he lived football, thought
football, slept football and
heaved ice all summer in
order to play football," Miss
Syford said in explanation
of a sympathy which she
couldn't allow to affect her
judgment on the class per
formance of the "flunk of
Forty years later Red
Grange doesn't remember
the incident as he commutes
At Wisconsin
"Also, the measure states
that chapters must 'demon
strate' autonomy in member
ship selection, Greenfield
said. It does not define what
"demonstrate" means.
File Reports
"The measure does not
state exactly what action will
be taken against chapters
who do not file reports or
who are not 'actively and
earnestly working'," Jeff
Greenfield, editor of the cam
pus newspaper said.
Human Rights Committee
Chairman Jack Gilchrist said
autonomy would be required
"only in areas involving race,
color, creed, or national ori
gin." The faculty has also post
poned banning the local Delta
Gamma sorority from cam
pus because of alleged viola
tions of university policy on
The vote was postponed be
cause the Delta Gammas
were taking "steps toward
certain affirmative actions in
the area of human rights," a
spokesman for the Human
Rights Committee said.
University Require
The university requires all
campus sororities and frater
nities to be free of national
interference in their member
ship. The university also requires
all sororities and fraternities
to withdraw from their na
tional organizations if the na
tional discriminates against
members on the basis of race,
religion, or national origin.
"The Delta Gammas here
have autonomy from the na
tional organization," Wiscon
sin Delta Gamma president
Martha Davenport asserted.
Wisconsin's Delta Gammas
have introduced a resolution
stating they do not have to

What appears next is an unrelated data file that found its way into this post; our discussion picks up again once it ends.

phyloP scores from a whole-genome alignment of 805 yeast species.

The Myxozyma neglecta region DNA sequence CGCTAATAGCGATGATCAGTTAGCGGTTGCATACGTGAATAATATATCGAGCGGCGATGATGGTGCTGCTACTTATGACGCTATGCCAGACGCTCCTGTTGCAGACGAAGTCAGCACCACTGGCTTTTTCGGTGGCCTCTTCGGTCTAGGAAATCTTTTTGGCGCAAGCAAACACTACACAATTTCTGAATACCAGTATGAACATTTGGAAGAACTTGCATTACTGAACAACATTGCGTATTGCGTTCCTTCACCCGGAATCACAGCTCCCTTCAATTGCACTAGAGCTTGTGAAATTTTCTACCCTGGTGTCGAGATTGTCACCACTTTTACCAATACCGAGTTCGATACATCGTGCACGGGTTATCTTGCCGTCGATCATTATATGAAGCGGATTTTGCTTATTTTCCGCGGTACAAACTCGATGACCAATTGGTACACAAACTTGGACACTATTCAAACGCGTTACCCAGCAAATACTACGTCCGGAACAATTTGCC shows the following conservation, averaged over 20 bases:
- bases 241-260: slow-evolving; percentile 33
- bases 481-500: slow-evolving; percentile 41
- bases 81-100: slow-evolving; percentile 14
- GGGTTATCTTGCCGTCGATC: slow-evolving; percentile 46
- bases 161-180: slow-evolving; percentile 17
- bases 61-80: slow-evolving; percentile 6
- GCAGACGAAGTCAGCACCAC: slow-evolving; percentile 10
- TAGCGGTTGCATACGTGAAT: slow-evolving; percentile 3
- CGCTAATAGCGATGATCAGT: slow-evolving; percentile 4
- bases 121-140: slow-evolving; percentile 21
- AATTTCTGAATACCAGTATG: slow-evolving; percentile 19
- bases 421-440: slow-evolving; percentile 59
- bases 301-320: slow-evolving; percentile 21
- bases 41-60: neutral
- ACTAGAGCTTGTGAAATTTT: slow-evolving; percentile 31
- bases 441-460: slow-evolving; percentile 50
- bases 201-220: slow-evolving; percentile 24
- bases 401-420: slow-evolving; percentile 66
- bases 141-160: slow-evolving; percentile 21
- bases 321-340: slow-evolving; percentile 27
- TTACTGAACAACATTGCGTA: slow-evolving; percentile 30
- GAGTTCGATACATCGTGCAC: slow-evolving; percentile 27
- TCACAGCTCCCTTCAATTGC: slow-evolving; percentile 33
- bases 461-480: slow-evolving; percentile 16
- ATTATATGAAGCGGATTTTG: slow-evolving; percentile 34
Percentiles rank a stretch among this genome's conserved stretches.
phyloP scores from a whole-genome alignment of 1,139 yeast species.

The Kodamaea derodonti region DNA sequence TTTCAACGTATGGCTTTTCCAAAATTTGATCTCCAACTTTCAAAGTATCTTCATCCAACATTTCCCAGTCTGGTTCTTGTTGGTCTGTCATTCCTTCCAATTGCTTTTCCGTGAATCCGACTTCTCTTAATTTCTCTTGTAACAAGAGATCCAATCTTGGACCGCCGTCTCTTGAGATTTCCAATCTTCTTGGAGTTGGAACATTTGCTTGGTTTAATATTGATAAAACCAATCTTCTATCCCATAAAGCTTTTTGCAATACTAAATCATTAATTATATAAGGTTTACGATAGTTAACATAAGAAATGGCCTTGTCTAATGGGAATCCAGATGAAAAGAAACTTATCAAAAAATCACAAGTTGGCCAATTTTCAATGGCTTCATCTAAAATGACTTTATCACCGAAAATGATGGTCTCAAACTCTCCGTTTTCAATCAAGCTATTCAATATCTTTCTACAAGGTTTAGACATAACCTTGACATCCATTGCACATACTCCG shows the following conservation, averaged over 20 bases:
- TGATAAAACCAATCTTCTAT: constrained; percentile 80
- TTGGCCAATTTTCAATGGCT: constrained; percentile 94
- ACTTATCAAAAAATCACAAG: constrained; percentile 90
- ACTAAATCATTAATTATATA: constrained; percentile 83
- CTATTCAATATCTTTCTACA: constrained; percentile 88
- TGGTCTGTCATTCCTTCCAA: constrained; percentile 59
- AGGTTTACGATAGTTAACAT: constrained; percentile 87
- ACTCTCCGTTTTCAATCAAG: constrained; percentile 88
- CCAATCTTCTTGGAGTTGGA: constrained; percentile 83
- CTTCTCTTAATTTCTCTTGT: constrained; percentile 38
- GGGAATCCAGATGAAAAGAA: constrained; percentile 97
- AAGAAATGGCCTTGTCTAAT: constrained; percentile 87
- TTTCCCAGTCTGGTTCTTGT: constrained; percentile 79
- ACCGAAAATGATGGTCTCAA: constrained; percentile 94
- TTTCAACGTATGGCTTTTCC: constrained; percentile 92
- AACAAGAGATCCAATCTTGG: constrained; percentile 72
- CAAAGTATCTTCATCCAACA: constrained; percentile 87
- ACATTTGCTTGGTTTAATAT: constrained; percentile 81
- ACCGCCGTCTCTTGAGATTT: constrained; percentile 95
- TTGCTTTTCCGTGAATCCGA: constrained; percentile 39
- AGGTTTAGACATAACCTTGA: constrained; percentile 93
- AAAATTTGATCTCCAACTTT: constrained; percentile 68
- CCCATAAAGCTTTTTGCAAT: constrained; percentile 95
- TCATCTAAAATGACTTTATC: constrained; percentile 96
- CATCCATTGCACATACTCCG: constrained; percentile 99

follow a "do not pledge" re
commendation given by a
chapter alumnus. All pledges
must have an alumnus' re
commendation. If an alumna
believes a girl should not be
pledged, she can send in a
"do not pledge" statement.
The alumna does not have to
give any reasons for her
Do Not Pledge
Without the present resolu
tion, a girl with a "do not
pledge" recommendation
could not be pledged. The
resolution was drafted from
a similar measure taken re
cently by the Cornell Delta
Gamma chapter.
Wisconsin's Delta Gamma
chapter has been under fire
between his CBS pro foot
ball announcing job in Chi
cago and his home and wife
in Lake Wales, Florida. At
the same time Connie lives
her life as a retired scholar
in her quaint home nestled
in sorority row on the Uni
versity of Nebraska cam
pus, It is one of the oldest
houses in the city and one
of the few with natural gas
lamp hook-ups ready for
Connie keeps busy taking
care of her Lincoln proper
ty, the Syford farms, and
her scholarly research.
But anyway, what would
you do if an entire frater
nity, the head of the Uni
ver . . . ?
Wednesday, November 14, 1962
from the Human Rights
Committee because the na
tional Delta Gamma sus
pended a chapter in Beloit,
Wisconsin, last spring.
National Delta Gamma
claimed the Beloit chapter
was suspended for 10 infrac
tions of national rules. Wis
consin's Human Right Com
mittee charged the suspension
came because the Beloit
chapter pledged a Negro.
If national Delta Gamma
suspended its Beloit chapter
because it pledged a Negro,
the national might take simi
lar action if the situation
arose in Wisconsin, Greenfield
said. Such action would vio
late the university's non-interference
Wisconsin's Delta Gammas
also protested the proposed
ban on the grounds the Beloit
chapter was suspended be
cause of its 10 rule violations
and not because of the Negro
"Last year the Phi Delta
Thetas were banned because
of discrimination," Green
field said. "Now the same,
guys are renamed the "Phi
Deltas" and theoretically have
no national connection."
Late Date Night
There will be a Mortar
Board Late Date night Sat
urday after Kosmet Hub.
A penny for every minute a
girl signs in after 1 a.m.
until 2 a.m. will be charged.
Mortar Boards will be col
lecting money in all wom
en's living units.
Mead Speaks
At 11 Today
Margaret Mead will speak
at an all-university convoca
tion at 11 a.m. today on the
problems of maintaining com
munication across idealogical
Classes will be dismissed so
that all students may attend.
The public is invited.
Dr. Mead published "Com
ing of Age in Samoa," "And
Keep Your Powder Dry," and
"Male and Female."
In addition to lecturing and
writing, Dr. Mead is present
ly the associate curator of
ethnology at the American
Museum of Natural History.
She has been executive sec
retary of the Committee on
Food Habits in Great Britain
and president of the World
Federation of Mental Health.
"W"W-i is
W- Wf UtTHM-.
Thornton, Don Burt, Dave Smith, Francll
Masters. Back row: Bob Seidell, Wes Gra
dy, Dennis Claridge, Roger Quadhamer,
Dan Rosenthal.